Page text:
Islamic finance is a type of financing activities that must comply with Shari’ah (Islamic Law).
Under Shari’ah law, it is not permitted to charge interest as money is not allowed to generate more money by being put into a bank account or lent to someone else. Instead, financial institutions make their money by sharing the risk of their investments with investors, operating on a profit-loss basis. Importantly, Islamic finance is not just for Muslims as perceived – on the contrary, Islamic financial products have also proliferated in non-Muslim communities. - (Parmar & Raza, 2019)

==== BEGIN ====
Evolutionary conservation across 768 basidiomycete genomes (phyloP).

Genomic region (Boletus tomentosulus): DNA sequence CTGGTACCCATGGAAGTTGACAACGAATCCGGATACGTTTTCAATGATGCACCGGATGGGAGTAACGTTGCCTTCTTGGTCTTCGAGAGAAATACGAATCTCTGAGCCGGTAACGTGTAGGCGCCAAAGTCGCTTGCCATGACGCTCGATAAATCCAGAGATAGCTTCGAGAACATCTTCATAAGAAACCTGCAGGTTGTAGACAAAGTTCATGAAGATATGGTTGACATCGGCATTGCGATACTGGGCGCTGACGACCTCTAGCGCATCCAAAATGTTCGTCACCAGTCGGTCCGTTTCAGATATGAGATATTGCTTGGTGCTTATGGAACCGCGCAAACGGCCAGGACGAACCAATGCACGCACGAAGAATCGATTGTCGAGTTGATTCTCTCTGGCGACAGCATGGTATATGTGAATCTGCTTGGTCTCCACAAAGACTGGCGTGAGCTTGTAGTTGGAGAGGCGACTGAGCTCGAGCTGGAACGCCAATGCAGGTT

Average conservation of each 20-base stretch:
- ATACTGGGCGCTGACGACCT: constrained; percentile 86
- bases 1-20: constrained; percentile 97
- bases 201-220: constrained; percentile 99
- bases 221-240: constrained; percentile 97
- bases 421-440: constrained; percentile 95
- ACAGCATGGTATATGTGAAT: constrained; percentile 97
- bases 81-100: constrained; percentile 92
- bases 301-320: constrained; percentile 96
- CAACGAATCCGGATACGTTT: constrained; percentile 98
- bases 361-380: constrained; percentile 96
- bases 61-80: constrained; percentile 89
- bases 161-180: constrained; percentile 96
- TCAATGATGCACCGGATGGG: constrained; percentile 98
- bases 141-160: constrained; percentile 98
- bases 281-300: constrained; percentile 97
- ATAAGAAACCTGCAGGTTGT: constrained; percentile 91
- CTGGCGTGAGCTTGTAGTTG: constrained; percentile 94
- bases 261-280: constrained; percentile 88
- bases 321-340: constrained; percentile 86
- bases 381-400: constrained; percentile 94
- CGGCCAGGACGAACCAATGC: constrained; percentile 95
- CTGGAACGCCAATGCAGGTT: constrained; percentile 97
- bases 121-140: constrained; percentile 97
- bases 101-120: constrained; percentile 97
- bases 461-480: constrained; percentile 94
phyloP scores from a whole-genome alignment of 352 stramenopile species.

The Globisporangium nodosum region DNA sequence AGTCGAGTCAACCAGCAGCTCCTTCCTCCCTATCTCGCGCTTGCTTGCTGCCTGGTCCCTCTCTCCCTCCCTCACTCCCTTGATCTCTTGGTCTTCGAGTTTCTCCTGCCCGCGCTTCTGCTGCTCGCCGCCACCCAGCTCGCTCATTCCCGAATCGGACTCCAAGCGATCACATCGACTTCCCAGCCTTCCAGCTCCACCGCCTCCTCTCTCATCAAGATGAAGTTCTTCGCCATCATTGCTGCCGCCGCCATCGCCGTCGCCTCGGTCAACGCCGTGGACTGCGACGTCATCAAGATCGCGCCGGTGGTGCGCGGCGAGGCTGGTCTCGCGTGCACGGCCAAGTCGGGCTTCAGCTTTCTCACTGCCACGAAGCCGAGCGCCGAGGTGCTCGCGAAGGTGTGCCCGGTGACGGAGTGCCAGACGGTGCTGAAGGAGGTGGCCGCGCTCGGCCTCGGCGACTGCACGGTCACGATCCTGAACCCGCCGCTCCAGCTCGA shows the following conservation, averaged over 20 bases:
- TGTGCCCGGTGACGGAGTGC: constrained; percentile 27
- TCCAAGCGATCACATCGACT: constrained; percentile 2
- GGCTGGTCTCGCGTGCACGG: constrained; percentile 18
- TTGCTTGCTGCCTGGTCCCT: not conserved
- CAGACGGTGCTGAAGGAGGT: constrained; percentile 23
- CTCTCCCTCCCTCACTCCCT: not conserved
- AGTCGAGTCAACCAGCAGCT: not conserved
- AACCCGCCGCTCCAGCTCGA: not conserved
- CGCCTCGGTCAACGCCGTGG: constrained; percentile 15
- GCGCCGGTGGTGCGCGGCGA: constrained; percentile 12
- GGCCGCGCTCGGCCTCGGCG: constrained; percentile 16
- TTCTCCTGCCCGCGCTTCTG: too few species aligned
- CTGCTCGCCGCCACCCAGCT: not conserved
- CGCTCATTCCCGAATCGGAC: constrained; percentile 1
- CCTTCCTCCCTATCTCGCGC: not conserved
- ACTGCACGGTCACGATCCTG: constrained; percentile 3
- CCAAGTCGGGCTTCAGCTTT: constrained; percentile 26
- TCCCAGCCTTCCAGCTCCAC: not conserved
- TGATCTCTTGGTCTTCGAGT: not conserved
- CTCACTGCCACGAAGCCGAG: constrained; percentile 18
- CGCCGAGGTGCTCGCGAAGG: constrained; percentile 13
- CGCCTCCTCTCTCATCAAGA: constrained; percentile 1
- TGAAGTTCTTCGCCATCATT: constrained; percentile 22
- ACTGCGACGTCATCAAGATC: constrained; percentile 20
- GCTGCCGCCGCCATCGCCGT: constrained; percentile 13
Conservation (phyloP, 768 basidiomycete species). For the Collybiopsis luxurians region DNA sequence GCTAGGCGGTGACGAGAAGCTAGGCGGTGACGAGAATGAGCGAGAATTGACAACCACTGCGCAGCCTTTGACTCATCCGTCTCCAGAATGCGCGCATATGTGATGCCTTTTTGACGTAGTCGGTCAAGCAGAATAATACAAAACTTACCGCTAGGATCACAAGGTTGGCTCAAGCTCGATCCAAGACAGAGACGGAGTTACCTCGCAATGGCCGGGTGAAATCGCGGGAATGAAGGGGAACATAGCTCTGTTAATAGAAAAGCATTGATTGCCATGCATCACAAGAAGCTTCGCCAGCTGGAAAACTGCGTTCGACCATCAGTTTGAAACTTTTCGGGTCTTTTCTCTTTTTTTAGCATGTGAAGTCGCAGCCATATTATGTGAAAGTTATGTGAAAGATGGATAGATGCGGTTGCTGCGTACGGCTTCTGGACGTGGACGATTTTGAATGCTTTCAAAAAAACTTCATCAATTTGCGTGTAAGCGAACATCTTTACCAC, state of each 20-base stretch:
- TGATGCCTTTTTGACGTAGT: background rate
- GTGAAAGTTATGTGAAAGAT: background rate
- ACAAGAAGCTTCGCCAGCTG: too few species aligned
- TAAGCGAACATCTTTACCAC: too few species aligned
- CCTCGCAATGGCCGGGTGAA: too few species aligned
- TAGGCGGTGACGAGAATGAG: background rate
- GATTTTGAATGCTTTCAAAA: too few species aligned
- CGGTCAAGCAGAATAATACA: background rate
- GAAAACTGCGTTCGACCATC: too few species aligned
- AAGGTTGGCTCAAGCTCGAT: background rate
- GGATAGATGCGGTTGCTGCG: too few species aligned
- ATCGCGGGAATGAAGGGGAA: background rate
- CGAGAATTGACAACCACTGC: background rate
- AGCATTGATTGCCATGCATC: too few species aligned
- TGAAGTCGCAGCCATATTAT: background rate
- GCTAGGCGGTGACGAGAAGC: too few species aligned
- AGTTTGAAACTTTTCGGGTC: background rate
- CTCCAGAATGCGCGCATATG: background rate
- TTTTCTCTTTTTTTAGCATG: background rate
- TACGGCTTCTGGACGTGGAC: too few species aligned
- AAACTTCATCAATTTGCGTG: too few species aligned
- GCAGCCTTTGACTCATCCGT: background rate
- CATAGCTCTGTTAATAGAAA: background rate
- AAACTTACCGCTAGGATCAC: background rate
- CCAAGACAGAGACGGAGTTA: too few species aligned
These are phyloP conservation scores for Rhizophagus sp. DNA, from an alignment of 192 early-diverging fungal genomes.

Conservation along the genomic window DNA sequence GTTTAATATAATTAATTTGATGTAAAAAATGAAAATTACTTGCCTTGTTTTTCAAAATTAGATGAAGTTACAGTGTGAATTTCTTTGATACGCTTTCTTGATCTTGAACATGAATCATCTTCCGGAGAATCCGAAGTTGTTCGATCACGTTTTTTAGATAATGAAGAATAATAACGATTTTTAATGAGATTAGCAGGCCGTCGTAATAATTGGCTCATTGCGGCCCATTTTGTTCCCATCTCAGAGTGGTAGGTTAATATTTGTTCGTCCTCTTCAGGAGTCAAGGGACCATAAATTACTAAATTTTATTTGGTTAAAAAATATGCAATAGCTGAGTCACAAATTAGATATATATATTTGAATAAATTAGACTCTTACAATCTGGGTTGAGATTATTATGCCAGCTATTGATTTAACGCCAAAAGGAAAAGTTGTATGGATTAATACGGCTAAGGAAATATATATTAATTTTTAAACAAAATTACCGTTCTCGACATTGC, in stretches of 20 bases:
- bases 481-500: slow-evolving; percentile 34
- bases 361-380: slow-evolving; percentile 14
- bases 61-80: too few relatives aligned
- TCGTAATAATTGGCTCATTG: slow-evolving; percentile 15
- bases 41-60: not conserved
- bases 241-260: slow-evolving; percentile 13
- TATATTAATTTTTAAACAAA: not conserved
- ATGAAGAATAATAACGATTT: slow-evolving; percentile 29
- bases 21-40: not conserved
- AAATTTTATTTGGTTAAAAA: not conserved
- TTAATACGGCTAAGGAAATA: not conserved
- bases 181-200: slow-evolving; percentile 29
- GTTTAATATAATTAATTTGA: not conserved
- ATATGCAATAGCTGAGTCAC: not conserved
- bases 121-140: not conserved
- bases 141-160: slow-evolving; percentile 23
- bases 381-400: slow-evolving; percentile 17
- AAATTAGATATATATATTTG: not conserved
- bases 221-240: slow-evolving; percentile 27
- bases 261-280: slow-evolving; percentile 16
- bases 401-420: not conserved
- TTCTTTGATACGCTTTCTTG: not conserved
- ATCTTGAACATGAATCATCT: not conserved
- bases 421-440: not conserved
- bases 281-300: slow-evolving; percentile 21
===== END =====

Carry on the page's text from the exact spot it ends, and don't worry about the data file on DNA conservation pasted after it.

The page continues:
The following are the most widely available types of Islamic Microfinance contracts. Each can either operate individually or be combined with other contracts to create hybrid instruments.
- Murabaha Sale (Cost Plus Markup Sale Contract)
- Musharaka and Mudaraba (Profit and Loss Sharing)
- Ijarah (Leasing Contract)
- Takaful (Mutual Insurance)